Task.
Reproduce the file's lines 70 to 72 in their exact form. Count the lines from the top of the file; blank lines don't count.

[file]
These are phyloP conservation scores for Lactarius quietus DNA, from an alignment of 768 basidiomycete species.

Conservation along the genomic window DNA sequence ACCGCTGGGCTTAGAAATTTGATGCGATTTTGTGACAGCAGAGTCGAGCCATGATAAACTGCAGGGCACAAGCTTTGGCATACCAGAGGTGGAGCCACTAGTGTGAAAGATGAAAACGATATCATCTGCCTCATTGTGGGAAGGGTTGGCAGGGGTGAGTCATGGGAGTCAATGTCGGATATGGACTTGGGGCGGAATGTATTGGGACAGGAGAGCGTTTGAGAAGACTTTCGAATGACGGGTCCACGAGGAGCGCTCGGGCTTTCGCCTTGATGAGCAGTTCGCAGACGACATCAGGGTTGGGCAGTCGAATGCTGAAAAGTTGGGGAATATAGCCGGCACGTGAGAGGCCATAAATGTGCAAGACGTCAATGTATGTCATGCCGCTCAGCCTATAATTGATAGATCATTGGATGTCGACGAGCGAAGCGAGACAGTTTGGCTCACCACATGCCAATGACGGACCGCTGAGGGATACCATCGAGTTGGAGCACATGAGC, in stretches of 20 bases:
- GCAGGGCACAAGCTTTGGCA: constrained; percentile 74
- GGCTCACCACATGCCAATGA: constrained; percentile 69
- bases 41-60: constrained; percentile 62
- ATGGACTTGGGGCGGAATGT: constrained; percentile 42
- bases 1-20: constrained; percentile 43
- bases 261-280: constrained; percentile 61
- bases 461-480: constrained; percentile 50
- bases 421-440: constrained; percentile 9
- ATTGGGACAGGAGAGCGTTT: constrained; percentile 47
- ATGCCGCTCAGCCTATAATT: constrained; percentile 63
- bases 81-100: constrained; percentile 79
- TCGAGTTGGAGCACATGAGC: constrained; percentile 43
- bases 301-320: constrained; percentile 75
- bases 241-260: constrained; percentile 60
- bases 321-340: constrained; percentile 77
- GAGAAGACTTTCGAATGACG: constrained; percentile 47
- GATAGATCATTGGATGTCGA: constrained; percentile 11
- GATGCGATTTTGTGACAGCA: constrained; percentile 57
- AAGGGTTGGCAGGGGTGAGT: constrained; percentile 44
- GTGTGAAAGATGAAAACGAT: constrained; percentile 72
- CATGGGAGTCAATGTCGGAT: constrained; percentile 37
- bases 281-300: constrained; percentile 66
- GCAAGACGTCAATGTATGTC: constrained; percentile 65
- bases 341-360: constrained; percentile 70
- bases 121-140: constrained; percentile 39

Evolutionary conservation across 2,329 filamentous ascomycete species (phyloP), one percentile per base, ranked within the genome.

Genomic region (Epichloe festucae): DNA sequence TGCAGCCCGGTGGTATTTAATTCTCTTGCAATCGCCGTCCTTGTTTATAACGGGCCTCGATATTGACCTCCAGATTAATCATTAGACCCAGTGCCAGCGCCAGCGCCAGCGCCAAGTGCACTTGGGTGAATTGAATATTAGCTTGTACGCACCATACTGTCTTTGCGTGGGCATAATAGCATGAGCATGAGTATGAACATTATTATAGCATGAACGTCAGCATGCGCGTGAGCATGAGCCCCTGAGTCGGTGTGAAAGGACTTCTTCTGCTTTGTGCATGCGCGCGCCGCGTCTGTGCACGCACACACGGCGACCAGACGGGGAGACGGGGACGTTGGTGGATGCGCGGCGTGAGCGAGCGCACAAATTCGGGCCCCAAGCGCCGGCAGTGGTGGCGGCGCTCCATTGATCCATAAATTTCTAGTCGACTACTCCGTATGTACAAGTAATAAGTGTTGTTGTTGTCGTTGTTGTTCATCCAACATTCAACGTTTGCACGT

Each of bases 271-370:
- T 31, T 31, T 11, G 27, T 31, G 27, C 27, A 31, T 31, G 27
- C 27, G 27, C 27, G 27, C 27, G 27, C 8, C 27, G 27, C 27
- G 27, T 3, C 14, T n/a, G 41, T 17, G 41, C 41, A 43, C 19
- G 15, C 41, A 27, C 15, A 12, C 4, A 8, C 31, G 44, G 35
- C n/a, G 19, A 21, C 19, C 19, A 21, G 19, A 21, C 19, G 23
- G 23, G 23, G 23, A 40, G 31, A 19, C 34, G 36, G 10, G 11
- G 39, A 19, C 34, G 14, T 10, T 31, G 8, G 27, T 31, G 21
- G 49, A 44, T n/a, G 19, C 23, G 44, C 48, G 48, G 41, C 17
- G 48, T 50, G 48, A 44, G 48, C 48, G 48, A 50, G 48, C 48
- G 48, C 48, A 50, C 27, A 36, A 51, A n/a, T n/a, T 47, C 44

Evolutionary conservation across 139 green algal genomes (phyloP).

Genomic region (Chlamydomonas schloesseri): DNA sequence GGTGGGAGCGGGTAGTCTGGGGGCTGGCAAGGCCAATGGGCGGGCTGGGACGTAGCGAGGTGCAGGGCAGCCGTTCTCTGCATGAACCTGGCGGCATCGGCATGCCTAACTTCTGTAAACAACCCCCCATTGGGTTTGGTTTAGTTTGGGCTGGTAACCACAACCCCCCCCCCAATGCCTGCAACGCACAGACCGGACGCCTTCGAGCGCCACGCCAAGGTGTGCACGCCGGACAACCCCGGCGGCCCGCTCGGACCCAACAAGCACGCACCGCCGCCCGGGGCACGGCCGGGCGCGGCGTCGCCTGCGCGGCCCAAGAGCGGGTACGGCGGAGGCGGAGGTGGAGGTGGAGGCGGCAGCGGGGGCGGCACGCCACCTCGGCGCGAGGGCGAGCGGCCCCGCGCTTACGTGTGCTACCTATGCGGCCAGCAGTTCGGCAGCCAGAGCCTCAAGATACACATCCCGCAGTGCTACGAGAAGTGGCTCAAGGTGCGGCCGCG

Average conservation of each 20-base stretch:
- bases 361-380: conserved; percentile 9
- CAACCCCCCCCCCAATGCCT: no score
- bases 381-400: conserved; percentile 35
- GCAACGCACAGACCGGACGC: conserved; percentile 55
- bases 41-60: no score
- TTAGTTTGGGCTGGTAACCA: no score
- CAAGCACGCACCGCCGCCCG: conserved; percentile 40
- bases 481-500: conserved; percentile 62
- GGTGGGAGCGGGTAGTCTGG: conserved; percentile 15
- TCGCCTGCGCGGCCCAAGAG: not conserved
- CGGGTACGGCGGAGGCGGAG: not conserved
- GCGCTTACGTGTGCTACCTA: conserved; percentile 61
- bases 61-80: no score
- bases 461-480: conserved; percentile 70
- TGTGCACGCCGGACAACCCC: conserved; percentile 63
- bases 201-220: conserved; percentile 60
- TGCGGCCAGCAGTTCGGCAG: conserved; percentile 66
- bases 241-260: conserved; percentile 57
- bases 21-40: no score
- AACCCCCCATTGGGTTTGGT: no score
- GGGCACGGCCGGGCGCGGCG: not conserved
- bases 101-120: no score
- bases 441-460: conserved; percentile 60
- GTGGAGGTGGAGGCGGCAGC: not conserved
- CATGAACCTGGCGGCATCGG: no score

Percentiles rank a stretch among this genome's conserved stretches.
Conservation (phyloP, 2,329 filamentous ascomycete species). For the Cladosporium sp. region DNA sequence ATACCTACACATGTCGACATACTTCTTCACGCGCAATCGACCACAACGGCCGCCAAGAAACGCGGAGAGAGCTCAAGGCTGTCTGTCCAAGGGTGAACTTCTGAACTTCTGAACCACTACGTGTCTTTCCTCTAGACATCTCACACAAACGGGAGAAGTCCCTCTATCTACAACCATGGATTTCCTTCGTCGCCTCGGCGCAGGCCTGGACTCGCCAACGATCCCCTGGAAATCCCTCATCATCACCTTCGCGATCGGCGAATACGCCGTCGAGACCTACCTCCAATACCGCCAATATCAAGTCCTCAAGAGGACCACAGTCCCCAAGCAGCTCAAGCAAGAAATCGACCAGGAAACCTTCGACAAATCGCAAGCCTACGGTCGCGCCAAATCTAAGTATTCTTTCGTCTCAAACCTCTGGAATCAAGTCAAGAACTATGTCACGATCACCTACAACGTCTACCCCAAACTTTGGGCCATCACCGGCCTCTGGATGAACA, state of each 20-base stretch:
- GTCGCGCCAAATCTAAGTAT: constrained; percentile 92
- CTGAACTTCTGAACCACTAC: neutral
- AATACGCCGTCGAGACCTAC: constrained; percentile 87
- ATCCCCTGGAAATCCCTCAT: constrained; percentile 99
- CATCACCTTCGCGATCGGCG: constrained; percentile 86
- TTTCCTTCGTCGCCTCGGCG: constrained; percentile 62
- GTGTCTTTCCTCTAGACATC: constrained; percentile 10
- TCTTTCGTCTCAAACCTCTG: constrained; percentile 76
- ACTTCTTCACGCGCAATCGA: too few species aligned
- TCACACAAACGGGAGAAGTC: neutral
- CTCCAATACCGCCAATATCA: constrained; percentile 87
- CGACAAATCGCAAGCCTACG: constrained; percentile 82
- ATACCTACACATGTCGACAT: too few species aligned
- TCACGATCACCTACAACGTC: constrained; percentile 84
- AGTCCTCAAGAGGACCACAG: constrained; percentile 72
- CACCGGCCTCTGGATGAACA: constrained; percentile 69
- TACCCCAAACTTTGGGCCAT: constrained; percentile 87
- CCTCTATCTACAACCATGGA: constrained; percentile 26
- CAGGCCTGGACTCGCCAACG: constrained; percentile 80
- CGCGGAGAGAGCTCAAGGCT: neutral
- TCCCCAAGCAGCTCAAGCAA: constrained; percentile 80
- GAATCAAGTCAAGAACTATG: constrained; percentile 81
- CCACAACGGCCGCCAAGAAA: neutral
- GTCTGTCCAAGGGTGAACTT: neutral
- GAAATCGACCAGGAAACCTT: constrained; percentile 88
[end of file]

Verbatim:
Conservation (phyloP, 2,329 filamentous ascomycete species). For the Cladosporium sp. region DNA sequence ATACCTACACATGTCGACATACTTCTTCACGCGCAATCGACCACAACGGCCGCCAAGAAACGCGGAGAGAGCTCAAGGCTGTCTGTCCAAGGGTGAACTTCTGAACTTCTGAACCACTACGTGTCTTTCCTCTAGACATCTCACACAAACGGGAGAAGTCCCTCTATCTACAACCATGGATTTCCTTCGTCGCCTCGGCGCAGGCCTGGACTCGCCAACGATCCCCTGGAAATCCCTCATCATCACCTTCGCGATCGGCGAATACGCCGTCGAGACCTACCTCCAATACCGCCAATATCAAGTCCTCAAGAGGACCACAGTCCCCAAGCAGCTCAAGCAAGAAATCGACCAGGAAACCTTCGACAAATCGCAAGCCTACGGTCGCGCCAAATCTAAGTATTCTTTCGTCTCAAACCTCTGGAATCAAGTCAAGAACTATGTCACGATCACCTACAACGTCTACCCCAAACTTTGGGCCATCACCGGCCTCTGGATGAACA, state of each 20-base stretch:
- GTCGCGCCAAATCTAAGTAT: constrained; percentile 92
- CTGAACTTCTGAACCACTAC: neutral